Love and Birthdays

One of our kids’ favorite books many years ago, “A Birthday for Frances”, movingly captures the complexity of love.  “Happy birthday to me is how it should be”, Frances sings.  She announces she is not going to get her sister a birthday present, then dissolves into tears because she is the only one not getting her a present.  We love ourselves, we love others, how can we love both at the same time?

But do we even have a self?  “Writers aren’t exactly people,” according to F. Scott Fitzgerald, “they’re a whole bunch of people trying to be one person.”   I remember that feeling.   Every reflective adolescent goes through the same existential scare.  For me, it was exacerbated by the then-recent publication of “Three Faces of Eve” about a woman with three separate personalities, by Colin Wilson’s more intellectually respectable “The Outsider” and by the fact that one of my closest friends whose father was a psychologist was deeply expert about schizophrenia and dissociative personality disorder and saw evidence of them everywhere.

A few years later, it seemed to me I did have a self even though it had an unusual combination of interests.  Most of us come to that conclusion.  We start work to support ourselves, maybe do some self-actualizing in the process, perhaps start a family, in any case become very busy – too busy to consider whether our self has any fixed properties.  We might notice our interests and behaviors changing, that we react the same way our parents did, that we’re looking increasingly like someone else in our family, but we don’t consider what those changes indicate.

Only recently I came to realize there’s actually nothing at all fixed about “me”.  Now, I see that more and more of the pieces of what I used to think of as “me” are the result of genetic and experiential memories.  I see they’re continuing to change, and I haven’t identified anything at all that is fixed.  I’m lucky to have lost that delusion of “self” because it helps me resolve Frances’ dilemma, the selfishness I’ve tried for so long to overcome.

That’s why I had Facebook show today as my birthday.   It’s not the anniversary of when my mother gave birth to me but the day I began life in the USA.  It might better be termed my rebirth but that whole way of thinking – birth, death, rebirth and so on – just leads to confusion.  There have been so many days, before and after my physical birth, that gave birth to what still feels like “me”.

Knowing deeply that “self” is an illusion will require a lot more work.  That’s work worth doing – a good birthday resolution.  How fine it would be if every one of us could wholeheartedly celebrate every instant as everyone’s birthday.

Where am I? Boudha Stupa

A deep question to which I offer a prosaic answer: I’m circumambulating Boudha stupa.  I wrote about circumambulation at here.  Where is Boudha and what’s a stupa?

Stupa is Sanskrit for “a knot or tuft of hair”.  In ancient Hindu texts it signifies “tree trunk” because mounds of dirt around a tree were tombs for kings and heroes.  Later, it came to mean a pyramidal or dome-like monument containing relics of the historical Buddha Shakyamuni  (563-478 BC) or other revered figures.  Buddha Shakyamuni is often depicted as having a topknot that symbolizes his attainment of enlightenment.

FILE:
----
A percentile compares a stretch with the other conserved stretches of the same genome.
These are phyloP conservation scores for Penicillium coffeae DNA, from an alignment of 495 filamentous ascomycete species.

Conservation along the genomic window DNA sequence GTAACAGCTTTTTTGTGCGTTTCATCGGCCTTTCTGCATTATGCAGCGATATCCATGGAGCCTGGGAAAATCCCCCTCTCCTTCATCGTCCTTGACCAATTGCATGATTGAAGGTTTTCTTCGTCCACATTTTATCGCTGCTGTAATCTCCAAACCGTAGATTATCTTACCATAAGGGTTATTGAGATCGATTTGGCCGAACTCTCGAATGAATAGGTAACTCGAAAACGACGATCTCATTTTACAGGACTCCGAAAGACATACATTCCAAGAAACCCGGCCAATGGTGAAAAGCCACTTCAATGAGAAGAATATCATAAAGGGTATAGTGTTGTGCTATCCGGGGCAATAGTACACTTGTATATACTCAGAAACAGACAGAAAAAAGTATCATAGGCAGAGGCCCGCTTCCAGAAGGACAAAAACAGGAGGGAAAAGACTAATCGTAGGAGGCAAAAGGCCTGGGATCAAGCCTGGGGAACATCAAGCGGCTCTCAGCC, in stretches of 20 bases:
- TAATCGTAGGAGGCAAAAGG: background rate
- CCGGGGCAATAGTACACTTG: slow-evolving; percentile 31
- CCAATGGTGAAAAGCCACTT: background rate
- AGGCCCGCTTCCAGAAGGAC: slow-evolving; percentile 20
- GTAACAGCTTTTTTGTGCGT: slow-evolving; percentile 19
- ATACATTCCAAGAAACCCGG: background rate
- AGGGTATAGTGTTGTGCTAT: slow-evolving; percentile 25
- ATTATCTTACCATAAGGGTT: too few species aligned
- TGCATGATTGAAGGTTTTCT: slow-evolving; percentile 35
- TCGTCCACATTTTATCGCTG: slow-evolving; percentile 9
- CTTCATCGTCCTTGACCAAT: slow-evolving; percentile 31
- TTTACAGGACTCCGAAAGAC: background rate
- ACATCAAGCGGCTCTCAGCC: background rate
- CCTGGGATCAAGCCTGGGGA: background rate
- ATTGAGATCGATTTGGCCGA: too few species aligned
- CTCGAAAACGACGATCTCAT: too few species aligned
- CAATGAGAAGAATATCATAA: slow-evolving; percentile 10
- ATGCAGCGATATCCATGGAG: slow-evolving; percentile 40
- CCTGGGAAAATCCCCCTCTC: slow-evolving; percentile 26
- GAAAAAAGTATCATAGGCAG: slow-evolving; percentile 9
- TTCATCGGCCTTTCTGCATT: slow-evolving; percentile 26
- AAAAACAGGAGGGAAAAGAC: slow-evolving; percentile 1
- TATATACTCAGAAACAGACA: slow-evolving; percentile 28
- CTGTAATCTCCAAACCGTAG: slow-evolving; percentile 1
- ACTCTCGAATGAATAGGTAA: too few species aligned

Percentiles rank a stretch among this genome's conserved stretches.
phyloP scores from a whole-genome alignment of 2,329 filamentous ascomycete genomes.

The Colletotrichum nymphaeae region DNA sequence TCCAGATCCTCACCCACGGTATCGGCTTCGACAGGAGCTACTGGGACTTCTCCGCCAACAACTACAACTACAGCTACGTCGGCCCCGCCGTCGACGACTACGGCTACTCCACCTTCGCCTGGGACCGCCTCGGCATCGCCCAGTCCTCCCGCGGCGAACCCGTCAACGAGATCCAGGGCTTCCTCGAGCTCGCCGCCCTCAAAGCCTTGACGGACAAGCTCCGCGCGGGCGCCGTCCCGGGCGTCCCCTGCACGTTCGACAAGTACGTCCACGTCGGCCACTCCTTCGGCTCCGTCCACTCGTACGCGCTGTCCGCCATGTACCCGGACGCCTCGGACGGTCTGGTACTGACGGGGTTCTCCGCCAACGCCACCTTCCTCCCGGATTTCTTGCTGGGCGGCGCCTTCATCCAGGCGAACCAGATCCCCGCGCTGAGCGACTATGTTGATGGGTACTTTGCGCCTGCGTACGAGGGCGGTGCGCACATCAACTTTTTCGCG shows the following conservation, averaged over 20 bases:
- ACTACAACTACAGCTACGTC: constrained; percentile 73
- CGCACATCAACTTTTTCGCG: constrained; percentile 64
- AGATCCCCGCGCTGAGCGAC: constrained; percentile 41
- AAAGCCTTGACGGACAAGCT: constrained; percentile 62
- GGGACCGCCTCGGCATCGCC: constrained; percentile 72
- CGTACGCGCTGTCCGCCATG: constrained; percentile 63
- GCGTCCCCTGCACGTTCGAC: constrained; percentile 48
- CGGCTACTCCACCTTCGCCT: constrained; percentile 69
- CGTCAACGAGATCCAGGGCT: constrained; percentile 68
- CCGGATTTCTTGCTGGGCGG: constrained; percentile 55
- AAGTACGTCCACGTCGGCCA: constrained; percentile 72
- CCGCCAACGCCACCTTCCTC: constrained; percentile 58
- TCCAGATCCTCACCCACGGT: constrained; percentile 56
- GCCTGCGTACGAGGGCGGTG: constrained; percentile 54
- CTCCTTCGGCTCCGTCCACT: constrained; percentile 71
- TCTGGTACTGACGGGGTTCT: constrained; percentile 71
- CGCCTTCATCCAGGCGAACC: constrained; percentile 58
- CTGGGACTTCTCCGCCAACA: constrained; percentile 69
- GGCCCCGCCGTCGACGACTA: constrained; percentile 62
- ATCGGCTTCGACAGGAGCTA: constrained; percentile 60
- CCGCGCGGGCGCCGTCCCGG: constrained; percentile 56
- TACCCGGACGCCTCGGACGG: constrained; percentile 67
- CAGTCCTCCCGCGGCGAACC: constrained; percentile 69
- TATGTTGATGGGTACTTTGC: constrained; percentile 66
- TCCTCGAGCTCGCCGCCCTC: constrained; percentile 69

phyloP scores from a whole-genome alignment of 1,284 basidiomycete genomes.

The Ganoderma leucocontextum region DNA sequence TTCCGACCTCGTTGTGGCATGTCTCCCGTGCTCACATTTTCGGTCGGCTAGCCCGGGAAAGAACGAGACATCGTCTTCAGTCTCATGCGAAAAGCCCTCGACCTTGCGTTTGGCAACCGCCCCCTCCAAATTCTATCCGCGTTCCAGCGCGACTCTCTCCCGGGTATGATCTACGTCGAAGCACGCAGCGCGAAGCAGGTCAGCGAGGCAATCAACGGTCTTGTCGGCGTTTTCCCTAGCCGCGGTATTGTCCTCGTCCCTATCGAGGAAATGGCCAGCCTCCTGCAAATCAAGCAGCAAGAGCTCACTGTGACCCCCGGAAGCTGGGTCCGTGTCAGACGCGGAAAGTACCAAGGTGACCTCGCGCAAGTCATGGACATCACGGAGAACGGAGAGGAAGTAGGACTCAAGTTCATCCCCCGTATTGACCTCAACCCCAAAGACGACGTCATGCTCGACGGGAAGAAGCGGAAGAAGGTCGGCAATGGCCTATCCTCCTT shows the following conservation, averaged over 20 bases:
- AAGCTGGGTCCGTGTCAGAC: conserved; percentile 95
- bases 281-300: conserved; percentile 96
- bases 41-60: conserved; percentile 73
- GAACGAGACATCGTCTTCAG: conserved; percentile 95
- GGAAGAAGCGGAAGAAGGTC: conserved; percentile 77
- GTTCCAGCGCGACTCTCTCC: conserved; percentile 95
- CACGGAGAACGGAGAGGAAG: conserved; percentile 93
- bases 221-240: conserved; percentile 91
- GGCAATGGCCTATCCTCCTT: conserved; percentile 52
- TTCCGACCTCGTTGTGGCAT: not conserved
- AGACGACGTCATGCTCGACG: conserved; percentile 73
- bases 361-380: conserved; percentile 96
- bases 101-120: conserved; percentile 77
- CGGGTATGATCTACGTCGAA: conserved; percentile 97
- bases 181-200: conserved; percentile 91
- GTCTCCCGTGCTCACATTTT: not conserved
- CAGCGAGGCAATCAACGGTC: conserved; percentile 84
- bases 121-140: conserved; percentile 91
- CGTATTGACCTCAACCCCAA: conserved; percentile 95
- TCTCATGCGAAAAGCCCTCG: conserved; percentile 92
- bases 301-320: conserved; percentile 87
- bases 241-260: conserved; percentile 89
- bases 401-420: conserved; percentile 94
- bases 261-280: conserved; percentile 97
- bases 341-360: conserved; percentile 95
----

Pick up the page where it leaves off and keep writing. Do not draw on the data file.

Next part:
Boudha stupa is one of the world’s largest.  It is on the ancient trade route from Tibet and was probably built in the 14th century when Buddhists fled from Mughal invasions of northern India.  It is said to entomb the remains of Kāśyapa Buddha, the third of the five Buddhas of the present ‘Fortunate Aeon’ and the last of six Buddhas prior to the historical Buddha.  Kāśyapa was born in India to Brahmin parents (i.e., Hindu priestly caste) and is said to have been over 30 feet tall, perhaps accounting for Boudha stupa’s great size.  It is now a pilgrimage destination for both Buddhists and Hindus.

Here’s how it looked when it was made a UNESCO World Heritage Site:

Boudha Stupa 1979

Just over a century earlier, Rana Prime Minister Jung Bahadur invited Taipo Shing, a Buddhist who had come on pilgrimage from Szechuan in China and settled in Boudha, to interpret in peace negotiations after war with China.  He was made head man of Boudha and granted the income from extensive farmland as a reward for his services, married the daughter of one of Jung Bahadur’s concubines and was entitled the First Chini Lama.  His successors grew wealthy and powerful (they were consuls of the Dalai Lamas to the Kingdom of Nepal) until the Ranas fell.  Land reform in 1961 following restitution of the monarchy stripped the stupa of much of its supporting lands.

The influx of refugees from Tibet starting in the 1950s brought new wealth to the area.  The stupa is now surrounded by more than fifty Tibetan monasteries, which are themselves surrounded by housing for the enormously increased Kathmandu population.

Boudha Stupa 1970s and 2010

The Great Proletarian Cultural Revolution started by Mao Tsetung in 1965 to destroy: “old thinking, old culture, old habits and old customs” led to the destruction of over 6,000 monasteries in Tibet and more than one in six Tibetans starved to death or was killed.  Some Tibetans say their protector deity was reborn as Chairman Mao to force them from a familiar world where they could no longer progress spiritually.  Those who died and what was destroyed were, they believe, necessary casualties of spiritual progress; they were dispersed to grow again and make their wisdom available to all.

Regret for the loss of Boudha’s peaceful surroundings is in any case a mistake.  Better to truly accept that everything is changing in every moment.  The thought may arise in our mind that increased availability and popularity of Tibetan Buddhism’s beneficial teachings is good but ideally we will just notice our thoughts and feel no need to make judgments about them.  As a wise man said: “If you have one foot in the past and one in the future, you’ll only hurt your crotch”.